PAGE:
There is a shortage of CDMA chips in the market, mostly because of aggressive rollouts of CDMA networks around the world. New markets such as India are sucking up a lot of handsets, while the CDMA networks in the developed world are going through some serious upgrades and as a result folks are snapping up new handsets. Albert Lin, a fabulous analyst with American Technology Research released a great analysis of the market today.
CDMA phone production will slow for a period of one to two quarters. This could mean sudden delays and pushouts which should last about 1 to 2 quarters. CDMA carriers may curtail promotional activity and focus on higher-end offerings for the next quarter or two, points out Lin, and this could be a manna from heavens for the GSM based carriers as this could be a rare opportunity for GSM to experience higher rates of growth than CDMA.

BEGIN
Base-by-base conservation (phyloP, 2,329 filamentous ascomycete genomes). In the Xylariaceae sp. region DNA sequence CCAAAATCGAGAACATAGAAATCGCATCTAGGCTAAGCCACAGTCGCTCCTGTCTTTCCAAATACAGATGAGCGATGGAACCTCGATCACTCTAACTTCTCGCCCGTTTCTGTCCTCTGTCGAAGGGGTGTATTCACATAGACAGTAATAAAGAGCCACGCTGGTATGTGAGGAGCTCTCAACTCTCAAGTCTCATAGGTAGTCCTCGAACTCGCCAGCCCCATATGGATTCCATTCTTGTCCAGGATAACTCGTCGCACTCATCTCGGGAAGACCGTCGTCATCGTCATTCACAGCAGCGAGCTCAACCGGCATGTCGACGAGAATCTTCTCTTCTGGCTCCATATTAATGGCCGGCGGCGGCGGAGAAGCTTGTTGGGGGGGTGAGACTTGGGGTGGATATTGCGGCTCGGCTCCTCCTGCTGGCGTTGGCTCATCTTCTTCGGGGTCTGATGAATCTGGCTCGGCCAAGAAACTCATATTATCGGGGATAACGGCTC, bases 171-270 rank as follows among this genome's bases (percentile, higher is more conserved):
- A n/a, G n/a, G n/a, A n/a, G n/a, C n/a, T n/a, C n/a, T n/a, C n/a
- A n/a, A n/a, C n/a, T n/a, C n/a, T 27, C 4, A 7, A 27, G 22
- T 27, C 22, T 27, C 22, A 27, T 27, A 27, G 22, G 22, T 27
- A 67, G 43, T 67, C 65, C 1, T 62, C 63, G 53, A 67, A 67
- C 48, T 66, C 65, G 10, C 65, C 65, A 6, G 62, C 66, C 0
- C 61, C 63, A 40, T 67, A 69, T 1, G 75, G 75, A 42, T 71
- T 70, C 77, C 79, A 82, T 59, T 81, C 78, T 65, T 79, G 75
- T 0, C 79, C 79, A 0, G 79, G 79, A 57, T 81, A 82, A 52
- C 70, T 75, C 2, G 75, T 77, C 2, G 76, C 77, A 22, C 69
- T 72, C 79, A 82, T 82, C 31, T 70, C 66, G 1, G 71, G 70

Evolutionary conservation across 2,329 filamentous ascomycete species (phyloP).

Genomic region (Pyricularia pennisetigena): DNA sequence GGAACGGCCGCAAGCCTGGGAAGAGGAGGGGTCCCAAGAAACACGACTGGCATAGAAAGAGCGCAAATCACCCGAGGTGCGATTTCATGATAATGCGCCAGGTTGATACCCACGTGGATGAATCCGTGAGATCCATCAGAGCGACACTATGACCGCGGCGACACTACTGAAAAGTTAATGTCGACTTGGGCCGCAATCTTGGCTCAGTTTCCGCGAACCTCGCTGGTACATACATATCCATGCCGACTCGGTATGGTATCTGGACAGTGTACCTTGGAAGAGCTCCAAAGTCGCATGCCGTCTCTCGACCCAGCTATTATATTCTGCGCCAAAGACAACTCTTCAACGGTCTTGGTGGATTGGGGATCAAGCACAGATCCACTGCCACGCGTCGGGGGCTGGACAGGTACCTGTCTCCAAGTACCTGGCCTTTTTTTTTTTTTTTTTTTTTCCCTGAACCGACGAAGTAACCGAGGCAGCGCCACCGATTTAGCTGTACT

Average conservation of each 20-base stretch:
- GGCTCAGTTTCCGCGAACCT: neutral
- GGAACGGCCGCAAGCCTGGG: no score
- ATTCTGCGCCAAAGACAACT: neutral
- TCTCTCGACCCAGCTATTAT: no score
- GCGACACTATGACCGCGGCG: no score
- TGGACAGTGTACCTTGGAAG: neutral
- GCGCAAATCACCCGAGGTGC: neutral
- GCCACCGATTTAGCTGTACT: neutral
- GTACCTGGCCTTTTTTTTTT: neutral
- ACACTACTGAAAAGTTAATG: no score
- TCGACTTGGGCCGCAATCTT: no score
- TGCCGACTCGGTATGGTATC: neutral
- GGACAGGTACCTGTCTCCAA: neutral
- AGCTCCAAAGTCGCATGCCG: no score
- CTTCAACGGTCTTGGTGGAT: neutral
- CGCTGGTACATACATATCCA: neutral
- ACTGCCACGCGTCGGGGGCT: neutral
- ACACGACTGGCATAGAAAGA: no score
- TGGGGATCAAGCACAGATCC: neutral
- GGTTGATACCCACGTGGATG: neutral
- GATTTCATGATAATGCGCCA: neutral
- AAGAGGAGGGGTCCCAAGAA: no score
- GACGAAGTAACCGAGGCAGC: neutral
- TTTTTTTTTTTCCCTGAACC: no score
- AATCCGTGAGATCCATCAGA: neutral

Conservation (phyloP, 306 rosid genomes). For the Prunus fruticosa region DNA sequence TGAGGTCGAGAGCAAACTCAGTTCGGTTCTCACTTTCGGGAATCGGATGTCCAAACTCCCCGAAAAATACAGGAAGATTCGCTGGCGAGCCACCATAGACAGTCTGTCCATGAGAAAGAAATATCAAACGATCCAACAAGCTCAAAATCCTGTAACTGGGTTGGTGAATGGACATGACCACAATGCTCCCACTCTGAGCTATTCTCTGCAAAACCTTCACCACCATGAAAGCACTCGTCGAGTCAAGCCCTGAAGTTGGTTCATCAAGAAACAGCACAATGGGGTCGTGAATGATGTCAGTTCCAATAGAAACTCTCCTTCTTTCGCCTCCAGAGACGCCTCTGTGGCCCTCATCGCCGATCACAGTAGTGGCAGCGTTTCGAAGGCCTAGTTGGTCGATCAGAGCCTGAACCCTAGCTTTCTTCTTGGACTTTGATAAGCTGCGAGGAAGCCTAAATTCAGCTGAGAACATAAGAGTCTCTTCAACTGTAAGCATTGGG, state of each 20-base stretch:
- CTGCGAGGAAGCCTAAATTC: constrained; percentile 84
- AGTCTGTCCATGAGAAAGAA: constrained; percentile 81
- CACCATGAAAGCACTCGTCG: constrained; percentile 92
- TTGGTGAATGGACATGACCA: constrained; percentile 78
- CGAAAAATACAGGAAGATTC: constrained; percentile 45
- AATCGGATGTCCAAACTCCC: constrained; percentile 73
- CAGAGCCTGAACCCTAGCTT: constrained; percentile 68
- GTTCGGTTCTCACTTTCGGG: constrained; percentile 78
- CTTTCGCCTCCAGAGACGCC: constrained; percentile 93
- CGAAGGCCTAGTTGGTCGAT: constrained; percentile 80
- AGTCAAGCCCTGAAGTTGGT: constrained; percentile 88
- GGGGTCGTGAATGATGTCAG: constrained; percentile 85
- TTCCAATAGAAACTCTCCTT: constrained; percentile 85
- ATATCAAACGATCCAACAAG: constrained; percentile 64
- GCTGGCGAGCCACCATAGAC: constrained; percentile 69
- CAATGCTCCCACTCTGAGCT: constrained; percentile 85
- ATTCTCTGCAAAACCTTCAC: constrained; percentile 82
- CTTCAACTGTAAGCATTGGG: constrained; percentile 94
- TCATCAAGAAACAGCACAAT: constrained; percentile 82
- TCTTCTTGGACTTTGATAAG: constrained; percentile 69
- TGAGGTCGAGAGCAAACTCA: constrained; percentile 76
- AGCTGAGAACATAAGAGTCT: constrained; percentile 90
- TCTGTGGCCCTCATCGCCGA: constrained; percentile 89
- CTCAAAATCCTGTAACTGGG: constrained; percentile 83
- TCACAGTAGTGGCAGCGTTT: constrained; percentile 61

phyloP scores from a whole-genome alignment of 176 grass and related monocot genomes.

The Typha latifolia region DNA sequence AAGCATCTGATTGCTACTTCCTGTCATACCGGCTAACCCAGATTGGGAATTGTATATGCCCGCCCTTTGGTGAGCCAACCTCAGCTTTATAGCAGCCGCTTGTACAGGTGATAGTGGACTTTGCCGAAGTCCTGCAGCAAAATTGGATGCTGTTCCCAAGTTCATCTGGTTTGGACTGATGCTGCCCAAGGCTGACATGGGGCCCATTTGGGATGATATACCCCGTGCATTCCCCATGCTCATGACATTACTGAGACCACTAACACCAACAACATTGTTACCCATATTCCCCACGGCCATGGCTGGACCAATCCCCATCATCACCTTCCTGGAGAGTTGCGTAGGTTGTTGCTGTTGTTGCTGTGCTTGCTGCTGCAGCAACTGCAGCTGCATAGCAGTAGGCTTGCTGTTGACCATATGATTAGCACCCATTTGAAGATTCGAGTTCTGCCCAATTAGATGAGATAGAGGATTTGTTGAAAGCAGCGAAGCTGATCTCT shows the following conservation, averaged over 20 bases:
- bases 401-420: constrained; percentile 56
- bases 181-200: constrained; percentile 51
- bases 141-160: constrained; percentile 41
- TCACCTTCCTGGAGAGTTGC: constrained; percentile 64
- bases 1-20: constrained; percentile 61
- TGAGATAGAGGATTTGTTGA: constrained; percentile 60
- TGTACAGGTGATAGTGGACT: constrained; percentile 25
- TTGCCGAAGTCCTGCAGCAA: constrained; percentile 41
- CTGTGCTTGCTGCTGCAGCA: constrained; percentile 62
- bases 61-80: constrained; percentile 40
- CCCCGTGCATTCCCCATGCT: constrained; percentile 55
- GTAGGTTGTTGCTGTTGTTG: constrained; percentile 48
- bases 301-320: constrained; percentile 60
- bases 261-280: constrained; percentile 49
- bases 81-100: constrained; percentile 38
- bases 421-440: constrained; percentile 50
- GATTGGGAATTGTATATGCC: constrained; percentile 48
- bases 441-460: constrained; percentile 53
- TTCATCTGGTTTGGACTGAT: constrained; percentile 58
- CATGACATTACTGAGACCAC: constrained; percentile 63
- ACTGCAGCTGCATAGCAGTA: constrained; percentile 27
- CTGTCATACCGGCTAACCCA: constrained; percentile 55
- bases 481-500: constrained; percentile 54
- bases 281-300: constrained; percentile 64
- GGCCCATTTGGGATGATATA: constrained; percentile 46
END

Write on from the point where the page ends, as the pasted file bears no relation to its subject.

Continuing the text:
Most of the chip problems are Qualcomm related, it seems, since the company controls nearly 85 percent of the total market.
bq. Qualcomm has 85% market share for CDMA ASICS. After a terrific quarter of growth, QCOM is now looking at total ASIC shipments in the 33MM to 35MM range (we think it could be a little higher, but not terribly so) The supply constraints which were debated heavily during their quarter reporting appear to be concentrated on mainstream (MSM5000 family) products and not the high-end (MSM-6000 family).
This opens up an opportunity for Texas Instruments and Samsung, which have been trying to get a bigger share of the CDMA market.
bq. While we cannot determine what strategy QCOM will use (save big customers, balance big with small, disappoint equally, who knows?), it does create incentive for phone makers to look at TXN and Samsung as possible future suppliers.